Star's Gardasil story points to larger issue in health reporting

To those who watch the way science gets covered in the news today, The Star's Gardasil story is just the latest case in a long line of shoddy scientific reporting. As part of our Eye on the Media series, we look at why the media so often falters when it comes to reporting on important public health issues.
The HPV vaccine Gardasil has been administered to hundreds of thousands of teenage Canadian girls, so any "dark side" to the drug would be alarming news. (Jessica Rinaldi/Reuters)
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To those who watch the way science gets covered in the news today, The Star's Gardasil story is just the latest case in a long line of shoddy scientific reporting. As part of our Eye on the Media series, we look at why the media so often falters when it comes to reporting on important public health issues.

Last week, The Toronto Star published an article with a big, bold headline: HPV vaccine Gardasil has a dark side, Star investigation finds.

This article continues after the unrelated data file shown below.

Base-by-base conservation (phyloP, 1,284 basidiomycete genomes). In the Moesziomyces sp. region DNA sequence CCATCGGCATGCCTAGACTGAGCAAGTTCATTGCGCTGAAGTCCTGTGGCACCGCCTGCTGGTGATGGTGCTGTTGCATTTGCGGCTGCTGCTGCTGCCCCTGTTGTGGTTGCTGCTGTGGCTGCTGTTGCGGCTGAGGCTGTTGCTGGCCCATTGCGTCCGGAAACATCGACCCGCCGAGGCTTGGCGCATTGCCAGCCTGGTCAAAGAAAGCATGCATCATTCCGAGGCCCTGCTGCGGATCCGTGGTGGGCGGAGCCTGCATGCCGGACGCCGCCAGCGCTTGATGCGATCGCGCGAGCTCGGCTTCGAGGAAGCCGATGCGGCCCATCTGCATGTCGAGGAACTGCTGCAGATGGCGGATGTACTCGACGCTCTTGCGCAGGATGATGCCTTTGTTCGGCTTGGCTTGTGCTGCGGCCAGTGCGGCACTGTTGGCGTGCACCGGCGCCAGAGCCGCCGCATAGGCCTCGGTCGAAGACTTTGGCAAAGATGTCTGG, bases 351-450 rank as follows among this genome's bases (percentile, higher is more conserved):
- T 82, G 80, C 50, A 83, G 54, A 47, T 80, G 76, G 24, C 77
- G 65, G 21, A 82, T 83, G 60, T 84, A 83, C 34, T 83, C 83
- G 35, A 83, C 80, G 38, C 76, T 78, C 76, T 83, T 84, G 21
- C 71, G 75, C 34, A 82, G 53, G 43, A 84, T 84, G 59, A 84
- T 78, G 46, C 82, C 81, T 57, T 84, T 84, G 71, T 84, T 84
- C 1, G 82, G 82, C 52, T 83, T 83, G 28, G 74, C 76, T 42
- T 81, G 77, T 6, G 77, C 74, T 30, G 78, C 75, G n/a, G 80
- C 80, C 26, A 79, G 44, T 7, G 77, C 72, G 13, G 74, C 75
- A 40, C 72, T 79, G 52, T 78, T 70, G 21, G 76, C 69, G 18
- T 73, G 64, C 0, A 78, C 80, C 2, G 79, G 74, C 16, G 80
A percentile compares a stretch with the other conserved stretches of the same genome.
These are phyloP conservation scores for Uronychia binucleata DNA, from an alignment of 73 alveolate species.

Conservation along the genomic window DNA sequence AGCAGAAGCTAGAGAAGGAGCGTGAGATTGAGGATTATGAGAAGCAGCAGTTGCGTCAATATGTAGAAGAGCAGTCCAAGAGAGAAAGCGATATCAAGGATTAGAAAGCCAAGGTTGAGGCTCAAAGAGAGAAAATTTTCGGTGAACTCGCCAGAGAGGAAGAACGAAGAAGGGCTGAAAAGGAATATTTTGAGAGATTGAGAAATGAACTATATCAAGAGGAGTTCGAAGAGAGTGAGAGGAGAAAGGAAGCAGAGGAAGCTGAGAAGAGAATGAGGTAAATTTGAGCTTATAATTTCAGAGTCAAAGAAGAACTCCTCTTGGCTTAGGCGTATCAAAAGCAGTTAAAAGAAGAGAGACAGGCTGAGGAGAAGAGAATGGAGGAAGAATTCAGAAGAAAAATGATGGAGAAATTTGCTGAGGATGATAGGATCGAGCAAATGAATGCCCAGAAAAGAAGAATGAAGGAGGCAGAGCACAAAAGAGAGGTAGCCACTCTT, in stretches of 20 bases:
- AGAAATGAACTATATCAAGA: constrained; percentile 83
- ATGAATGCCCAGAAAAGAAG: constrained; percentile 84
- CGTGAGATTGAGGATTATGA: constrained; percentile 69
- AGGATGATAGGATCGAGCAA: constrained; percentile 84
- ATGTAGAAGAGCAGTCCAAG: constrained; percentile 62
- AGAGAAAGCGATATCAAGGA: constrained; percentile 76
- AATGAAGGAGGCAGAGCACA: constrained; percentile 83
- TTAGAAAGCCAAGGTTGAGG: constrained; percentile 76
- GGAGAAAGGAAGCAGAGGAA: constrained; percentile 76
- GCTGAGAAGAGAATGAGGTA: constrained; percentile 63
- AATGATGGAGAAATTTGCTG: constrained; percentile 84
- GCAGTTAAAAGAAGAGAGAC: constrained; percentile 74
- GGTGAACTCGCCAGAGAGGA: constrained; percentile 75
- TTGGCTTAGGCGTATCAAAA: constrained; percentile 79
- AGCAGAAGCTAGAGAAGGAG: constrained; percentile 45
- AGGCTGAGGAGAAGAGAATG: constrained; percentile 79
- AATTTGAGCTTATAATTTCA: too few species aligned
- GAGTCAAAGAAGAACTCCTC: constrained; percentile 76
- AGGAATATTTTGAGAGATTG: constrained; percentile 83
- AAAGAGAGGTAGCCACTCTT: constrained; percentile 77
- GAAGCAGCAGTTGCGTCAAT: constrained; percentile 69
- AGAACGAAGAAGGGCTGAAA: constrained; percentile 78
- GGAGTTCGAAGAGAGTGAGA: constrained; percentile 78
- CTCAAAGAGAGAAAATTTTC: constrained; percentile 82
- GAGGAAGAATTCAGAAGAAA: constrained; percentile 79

The HPV vaccine Gardasil has been administered to hundreds of thousands of teenage Canadian girls. So any darkside to the drug would be upsetting news. And that is what the story appeared to suggest. It featured several young women whose health had deteriorated after getting the shot -- one girl even died.

But the Star's investigation shocked the scientific community not for its findings, but for its failings. Just because an illness develops after a shot, it does not follow that one caused the other. And reams of scientific studies have already proven that Gardasil is safe.

A headline heralding a dark side is of course alarming. People who don't read the entire story are going to see photo captions that don't have any of the nuance or the context that was tried to be included in the story.- The Toronto Star's Public Editor, Kathy English

Amid the outcry, The Star published an op-ed by more than 60 doctors criticizing the paper's reporting and arguing that science shows there is "no dark side" to Gardasil. And publisher John Cruickshank this week told As It Happens that the paper failed the public with the way the story was framed, and the headline it used.

But for many, The Star's Gardasil story just one example of problematic news reporting on important public health issues.

To discuss, we were joined by:

How do you feel about the use of anecdotes in reporting on health issues?

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This segment was produced by The Current's Josh Bloch, Sarah Grant and Sonya Buyting.